The Alley Saint Peters Anglican Church-Clarendon Parish
On Sunday, I headed for a friend’s church up in the mountains of Clarendon. I figured I would swing by The Alley to get some photographs of the interior of the Saint Peter’s Anglican Church building. I had previously taken photos of the exterior during a weekday so I figured I’d take this Sunday to get see the inside. I arrived at 9:00 and stayed until 10:00 o’clock when I had to leave. Alas, no one showed up on the Sunday morning of my visit. However, I did manage to get some decent photos through the windows, which you can view below in this post. I had a particular interest in the church building because it contains many monuments to the past owners of the local sugar estates, on the interior walls.
Saint Peter’s Church is located in the town of The Alley (yes that’s right THE Alley). From what I understand, The Alley was quite the town in the 1700’s; in fact, it was called the Paris of the New World. Today, it is a sleepy town where most residents are employed by the local Monymusk sugar plantation or work in the Monymusk sugar mill and distillery. If the church building is any indication of what the town looked like in the past, it was certainly a beautiful town. I saw other evidences in the area of the grandeur that once was a town fitting the name of Paris of the New World. The Vere Parish sugar belt brought the prosperity to the region.
Saint Peter’s Church is the third oldest Anglican Church on the island of Jamaica. The church, originally built in Withywood (now Milk River) was founded in 1671 as the parish church of Vere Parish (now a part of Clarendon Parish). After the 1692 earthquake, the church moved to The Alley and they constructed the building in 1715. In 1722, a hurricane partially destroyed the building. The church rebuilt the existing building on the existing foundations and completed it in 1735. They constructed the magnificent building of red brick and stone quoins brought over as ballast in ships from England. The brick tower forms the entrance to the building and is accented by quoins, arched windows and crowned with castellation all painted dazzling white. The original slate roof has recently been replaced with a shingle roof, as evidenced by the piles of slate remaining along the exterior walls. Most of the windows are arched at the top. Unfortunately, an addition has been added to the back of the building constructed of unpainted concrete block. The stairs in the tower lead to a three-quarter ton bell cast by Mears of Whitechapel, London in 1857. This same foundry cast Big Ben in London. The massive organ was installed in 1847 and is said to be the oldest organ in the Commonwealth Caribbean. There are magnificent stain glass windows. The window on the east side of the building depicts the life of Jesus and the window on the west, the Lord’s Prayer, the Creed and the Ten Commandments. Graves of colonialists and members that are more recent surround the building.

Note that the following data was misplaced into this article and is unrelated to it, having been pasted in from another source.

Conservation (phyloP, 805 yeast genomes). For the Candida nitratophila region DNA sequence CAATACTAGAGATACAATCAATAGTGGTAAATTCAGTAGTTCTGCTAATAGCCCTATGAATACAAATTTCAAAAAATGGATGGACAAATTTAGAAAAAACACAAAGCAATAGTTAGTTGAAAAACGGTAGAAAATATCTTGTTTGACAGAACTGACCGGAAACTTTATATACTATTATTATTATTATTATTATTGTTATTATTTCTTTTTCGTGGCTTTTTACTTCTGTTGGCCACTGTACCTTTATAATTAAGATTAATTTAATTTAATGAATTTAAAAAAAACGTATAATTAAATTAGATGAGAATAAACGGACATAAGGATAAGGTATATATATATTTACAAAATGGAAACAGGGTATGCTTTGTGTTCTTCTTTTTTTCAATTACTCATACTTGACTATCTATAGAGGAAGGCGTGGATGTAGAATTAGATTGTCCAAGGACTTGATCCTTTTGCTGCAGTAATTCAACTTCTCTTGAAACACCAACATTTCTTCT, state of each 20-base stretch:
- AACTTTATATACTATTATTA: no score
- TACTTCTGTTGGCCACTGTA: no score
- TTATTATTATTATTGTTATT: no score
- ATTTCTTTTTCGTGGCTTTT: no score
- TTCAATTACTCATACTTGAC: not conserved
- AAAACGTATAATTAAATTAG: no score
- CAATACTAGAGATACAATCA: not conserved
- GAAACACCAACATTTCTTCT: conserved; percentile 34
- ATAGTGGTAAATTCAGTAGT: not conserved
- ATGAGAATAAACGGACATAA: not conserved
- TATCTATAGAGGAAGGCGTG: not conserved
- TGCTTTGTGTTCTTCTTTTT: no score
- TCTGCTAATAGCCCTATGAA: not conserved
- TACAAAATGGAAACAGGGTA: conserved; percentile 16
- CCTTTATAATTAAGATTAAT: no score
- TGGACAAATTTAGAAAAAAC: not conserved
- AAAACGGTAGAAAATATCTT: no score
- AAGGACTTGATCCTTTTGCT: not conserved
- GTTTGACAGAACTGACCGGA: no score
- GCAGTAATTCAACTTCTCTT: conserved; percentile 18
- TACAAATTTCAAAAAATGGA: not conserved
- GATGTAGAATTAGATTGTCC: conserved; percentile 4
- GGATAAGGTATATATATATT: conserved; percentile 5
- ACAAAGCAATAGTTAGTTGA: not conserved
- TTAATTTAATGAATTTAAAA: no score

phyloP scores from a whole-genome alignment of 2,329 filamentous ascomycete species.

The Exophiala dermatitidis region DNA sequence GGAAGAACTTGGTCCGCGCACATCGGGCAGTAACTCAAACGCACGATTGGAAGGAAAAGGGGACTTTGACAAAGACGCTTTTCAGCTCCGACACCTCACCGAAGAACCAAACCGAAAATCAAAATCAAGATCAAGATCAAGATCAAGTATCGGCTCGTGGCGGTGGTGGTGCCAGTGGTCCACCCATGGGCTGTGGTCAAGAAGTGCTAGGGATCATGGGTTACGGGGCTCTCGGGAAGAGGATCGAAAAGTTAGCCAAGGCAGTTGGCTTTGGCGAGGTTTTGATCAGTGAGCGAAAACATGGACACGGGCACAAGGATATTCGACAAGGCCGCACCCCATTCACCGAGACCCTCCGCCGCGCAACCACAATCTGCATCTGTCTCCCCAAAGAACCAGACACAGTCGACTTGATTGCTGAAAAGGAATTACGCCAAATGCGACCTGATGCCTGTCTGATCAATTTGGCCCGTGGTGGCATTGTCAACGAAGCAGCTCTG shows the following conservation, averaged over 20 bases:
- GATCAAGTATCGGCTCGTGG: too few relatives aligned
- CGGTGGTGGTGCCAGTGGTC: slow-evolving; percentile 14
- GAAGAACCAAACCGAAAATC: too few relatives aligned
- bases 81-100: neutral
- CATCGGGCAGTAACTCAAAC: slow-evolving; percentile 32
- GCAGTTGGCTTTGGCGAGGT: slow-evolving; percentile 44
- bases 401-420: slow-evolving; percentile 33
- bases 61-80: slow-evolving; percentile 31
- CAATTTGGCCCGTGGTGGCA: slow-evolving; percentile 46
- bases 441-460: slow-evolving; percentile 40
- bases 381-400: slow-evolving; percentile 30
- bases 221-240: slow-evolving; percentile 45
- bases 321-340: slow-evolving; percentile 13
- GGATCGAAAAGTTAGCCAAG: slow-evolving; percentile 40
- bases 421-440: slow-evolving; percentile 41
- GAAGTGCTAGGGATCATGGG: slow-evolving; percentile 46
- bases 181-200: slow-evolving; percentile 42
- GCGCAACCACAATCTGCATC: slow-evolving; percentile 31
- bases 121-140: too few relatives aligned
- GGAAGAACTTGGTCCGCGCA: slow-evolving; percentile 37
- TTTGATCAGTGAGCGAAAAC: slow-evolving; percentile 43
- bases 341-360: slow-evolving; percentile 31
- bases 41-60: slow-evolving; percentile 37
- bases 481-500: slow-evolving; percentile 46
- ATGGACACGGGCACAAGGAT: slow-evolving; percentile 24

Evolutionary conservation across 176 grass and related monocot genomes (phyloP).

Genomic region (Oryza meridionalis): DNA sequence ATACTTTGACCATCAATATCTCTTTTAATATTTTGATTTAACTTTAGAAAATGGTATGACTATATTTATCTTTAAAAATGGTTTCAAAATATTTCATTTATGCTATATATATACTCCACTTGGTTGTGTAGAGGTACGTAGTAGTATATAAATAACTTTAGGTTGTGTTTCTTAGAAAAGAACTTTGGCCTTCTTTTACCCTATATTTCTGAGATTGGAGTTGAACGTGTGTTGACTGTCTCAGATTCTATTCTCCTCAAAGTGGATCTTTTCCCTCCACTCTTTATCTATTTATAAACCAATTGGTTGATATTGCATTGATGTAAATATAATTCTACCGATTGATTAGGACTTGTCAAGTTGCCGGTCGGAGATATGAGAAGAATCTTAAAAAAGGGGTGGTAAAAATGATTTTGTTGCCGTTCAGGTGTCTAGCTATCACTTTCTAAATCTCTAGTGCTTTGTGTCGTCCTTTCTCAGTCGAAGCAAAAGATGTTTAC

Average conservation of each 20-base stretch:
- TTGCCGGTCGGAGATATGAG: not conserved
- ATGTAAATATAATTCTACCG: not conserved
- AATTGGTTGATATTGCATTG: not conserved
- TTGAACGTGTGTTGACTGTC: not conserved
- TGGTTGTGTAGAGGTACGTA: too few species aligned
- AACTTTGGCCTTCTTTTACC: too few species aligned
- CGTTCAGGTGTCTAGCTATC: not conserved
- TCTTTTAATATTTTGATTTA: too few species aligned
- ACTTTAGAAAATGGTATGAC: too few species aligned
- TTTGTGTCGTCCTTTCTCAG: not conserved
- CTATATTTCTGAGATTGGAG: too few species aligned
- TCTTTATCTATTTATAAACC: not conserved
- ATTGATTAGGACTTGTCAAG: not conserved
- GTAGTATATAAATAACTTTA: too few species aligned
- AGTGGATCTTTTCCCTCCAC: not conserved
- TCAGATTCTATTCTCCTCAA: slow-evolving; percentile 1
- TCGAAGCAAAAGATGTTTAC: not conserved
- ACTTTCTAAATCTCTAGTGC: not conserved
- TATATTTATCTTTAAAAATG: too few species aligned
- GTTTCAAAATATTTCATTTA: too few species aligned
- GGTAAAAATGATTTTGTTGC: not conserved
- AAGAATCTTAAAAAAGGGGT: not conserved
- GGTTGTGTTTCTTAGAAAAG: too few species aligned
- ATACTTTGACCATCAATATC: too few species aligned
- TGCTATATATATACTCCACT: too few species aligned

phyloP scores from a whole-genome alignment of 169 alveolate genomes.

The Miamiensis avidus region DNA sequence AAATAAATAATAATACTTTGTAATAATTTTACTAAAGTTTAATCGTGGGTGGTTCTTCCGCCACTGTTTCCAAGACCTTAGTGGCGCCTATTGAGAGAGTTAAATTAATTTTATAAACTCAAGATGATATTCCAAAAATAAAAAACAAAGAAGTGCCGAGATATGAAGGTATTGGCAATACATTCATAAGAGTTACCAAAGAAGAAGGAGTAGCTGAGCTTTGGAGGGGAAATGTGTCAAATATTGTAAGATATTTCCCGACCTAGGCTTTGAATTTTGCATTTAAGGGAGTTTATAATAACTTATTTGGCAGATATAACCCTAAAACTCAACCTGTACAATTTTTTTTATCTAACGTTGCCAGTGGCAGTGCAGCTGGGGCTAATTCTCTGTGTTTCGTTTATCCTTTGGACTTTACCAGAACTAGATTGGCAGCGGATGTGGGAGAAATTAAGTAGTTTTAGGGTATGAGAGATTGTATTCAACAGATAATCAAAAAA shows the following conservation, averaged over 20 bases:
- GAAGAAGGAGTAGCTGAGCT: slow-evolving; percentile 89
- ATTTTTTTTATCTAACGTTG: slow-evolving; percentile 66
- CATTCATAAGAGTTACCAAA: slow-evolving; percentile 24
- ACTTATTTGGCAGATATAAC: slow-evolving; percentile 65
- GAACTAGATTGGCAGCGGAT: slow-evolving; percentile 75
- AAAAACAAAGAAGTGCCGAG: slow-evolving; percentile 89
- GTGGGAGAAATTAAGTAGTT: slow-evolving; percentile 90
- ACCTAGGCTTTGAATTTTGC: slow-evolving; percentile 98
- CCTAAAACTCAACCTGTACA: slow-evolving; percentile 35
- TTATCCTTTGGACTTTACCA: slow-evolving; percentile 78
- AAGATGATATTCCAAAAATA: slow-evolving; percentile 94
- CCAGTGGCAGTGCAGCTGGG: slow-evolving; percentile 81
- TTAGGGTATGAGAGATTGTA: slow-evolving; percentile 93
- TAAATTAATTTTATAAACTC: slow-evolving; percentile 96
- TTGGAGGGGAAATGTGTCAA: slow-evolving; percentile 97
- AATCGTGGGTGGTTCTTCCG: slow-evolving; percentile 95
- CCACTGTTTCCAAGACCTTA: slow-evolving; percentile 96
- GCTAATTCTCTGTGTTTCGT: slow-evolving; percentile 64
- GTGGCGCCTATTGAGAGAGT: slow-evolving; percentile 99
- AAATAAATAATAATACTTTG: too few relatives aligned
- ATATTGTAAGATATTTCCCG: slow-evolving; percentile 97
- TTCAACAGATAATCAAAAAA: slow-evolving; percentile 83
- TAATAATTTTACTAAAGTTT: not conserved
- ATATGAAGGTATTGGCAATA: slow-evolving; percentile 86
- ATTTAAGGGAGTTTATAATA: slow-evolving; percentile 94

Exquisite marble monuments are on the walls and set into the floor. One wall monument calls attention to the one below as:
BENEATH THE MARBLE
IN THAT PEW HATH BURIED THE BODY OF
THE HONOURABLE JOHN MORANT ELDER
WHO DEPARTED THIS LIFE
OCTOBER THE 7 ANNO DOMINI 1710
IN THE 44TH YEAR OF HIS AGE
AND HIS SON JOHN MORANT YOUNGER
WHO DEPARTED THIS LIFE
FEBRUARY THE 6 ANNO DOMINI 17—
AND ALSO ELIZABETH
THE WIFE OF JOHN MORANT
In addition, the monument that bewails poor wretched survivor Elizabeth Osborn:
TO THE MEMORYOF
THE HON. KEAN OSBORN
OF CASWELL HILL IN THE PARISH OF VERE
AND OF MONPELIER SAINT THOMAS IN THE EAST
LATE SPEAKER OF THE HOUSE OF ASSEMBLY IN THIS ISLAND
WHO DEPARTED THIS LIFETE 4TH OF SEPTEMBER 1820
AT SAINT MONT SUR VAUIRAY IN FRANCE
ON HIS WAY TO ITALY
FOR THE HEALTH OF WRETCHED SURVIVOR
Monuments in the church building commemorate the following families (dates of death): Alpress, Collman (1840’s & 1850’s), Douet (1900’s), Edwardes (1820’s), Fowles (1900’s & 1910’s), Gale (1740’s & 1750’s), Gibb (1900’s), Gibbons (1710’s), Hannaford (1870’s), Husband (1900’s), Lewin (1970’s), Lewis (1830’s), McGilchrist (1760’s), Mitchell (1890’s), Morant (1720’s to 1750’s), Murdock (1930’s), Osborn (1800’s to 1820’s), Plummer (1970’s),
Pusey (1760’s & 1780’s), Read (1740’s & 1770’s), Robinson (1970’s), Scott (1970’s), Sympson (1840’s), Tillman (1910’s) and Wilson.
The church built the Mike Robinson Hall above the old rectory but it has since burned down. Just the stonewalls remain. It would have been great to ask who Mike Robinson was, but alas, I had miles to go and there was no one around to ask…maybe some other day. Therefore, I shall leave the long dead colonialists to stand guard until I return.